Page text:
In the News: Anti-Government Protests Sweep the Globe

February 21, 2014

Backside view of a protester, wearing colours of the Ukrainian flag, facing a wall of flames set by protestors. Kyiv, Ukraine, January 22, 2014.This week, a wave of anti-government protests swept the globe, stretching from Ukraine to Venezuela to Thailand. Though each different in its own way, the gritty images these movements have produced tell a familiar story—citizens, fed-up with their corrupt and incompetent leaders, want change and are not backing down.

The most talked about movement is the one occurring in Ukraine, which culminated in a bloody government crackdown this Tuesday in the city of Kyiv. The clash left 20 protesters dead and the city’s central square engulfed in flames. That same day, similarly dramatic events happened in two other distant regions of the world: In Venezuela, tens of thousands of protesters gathered en masse in support of opposition leader Leopoldo Lopez as he was driven away by authorities. In Thailand, violence erupted in the city of Bangkok as anti-government protesters came head-to-head with police.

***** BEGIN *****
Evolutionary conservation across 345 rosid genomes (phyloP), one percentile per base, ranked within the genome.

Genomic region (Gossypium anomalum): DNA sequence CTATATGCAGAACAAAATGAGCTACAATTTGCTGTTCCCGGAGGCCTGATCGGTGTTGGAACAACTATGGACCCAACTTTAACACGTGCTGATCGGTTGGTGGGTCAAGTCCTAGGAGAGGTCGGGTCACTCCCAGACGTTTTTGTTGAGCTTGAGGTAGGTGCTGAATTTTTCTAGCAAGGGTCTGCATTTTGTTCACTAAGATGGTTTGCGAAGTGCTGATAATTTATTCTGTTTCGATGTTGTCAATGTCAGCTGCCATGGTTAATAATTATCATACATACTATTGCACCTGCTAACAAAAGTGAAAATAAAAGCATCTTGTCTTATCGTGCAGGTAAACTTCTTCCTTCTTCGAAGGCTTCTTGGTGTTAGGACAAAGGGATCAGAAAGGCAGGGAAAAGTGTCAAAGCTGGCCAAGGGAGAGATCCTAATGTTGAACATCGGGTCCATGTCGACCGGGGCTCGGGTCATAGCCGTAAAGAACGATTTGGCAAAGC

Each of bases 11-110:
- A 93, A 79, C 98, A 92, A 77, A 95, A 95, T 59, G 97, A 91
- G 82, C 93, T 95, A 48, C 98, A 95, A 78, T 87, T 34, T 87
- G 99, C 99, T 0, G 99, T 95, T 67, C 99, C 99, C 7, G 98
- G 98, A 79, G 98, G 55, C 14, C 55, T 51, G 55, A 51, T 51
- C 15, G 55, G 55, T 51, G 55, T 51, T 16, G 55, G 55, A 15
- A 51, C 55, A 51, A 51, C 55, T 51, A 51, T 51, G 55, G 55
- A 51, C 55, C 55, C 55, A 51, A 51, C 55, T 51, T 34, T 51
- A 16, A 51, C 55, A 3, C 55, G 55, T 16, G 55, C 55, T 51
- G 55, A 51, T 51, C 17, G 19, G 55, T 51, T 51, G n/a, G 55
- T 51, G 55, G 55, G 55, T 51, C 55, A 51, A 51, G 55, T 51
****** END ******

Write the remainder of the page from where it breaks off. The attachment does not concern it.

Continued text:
As these events have unfolded, many in the midst of them have been using various forms of media to further their cause. Social media sites like Facebook and Twitter have been cited as essential means for organizing, mobilizing, and sharing information. Video is another powerful tool: a young Ukrainian woman teamed up with the producers of A Whisper to a Roar  to create the video “I am a Ukrainian”—already it has received over 5,300,000 views on YouTube, as well as being reposted on numerous blogs and news sites.

According to the article “From flames to fiery opposition, protests rock Ukraine, Venezuela, Thailand,” CNN’s iReport has also been playing an important role. iReport is CNN’s “citizen journalism” initiative that allows people from around the world to submit stories, photos, and videos of breaking news. Thousands of powerful images of the events happening in Ukraine, Venezuela, and Thailand have been posted.

If all of this sounds familiar, it may be because it mirrors some of the unique features of the “Arab Spring”—the term journalists use for the wave of political protests that occurred in the Middle East a few years ago. Many attribute the success of these movements to the use of social media and alternative news outlets such as Al Jazeera, which is available online and via satellite. Such tools allowed people to circumvent the influence of state-run news stations and government censorship. In “Challenging Authority in Cyberspace: Evaluating Al Jazeera Arabic Writers,” published in Journal of Religion and Popular Culture 25.3, authors Mbaye Lo and Andi Frkovich provide an in-depth analysis of Al Jazeera’s content and how it impacted the revolutions in the Middle East.

Have you been following the protests? Share your thoughts with us on Twitter @utpjournals.

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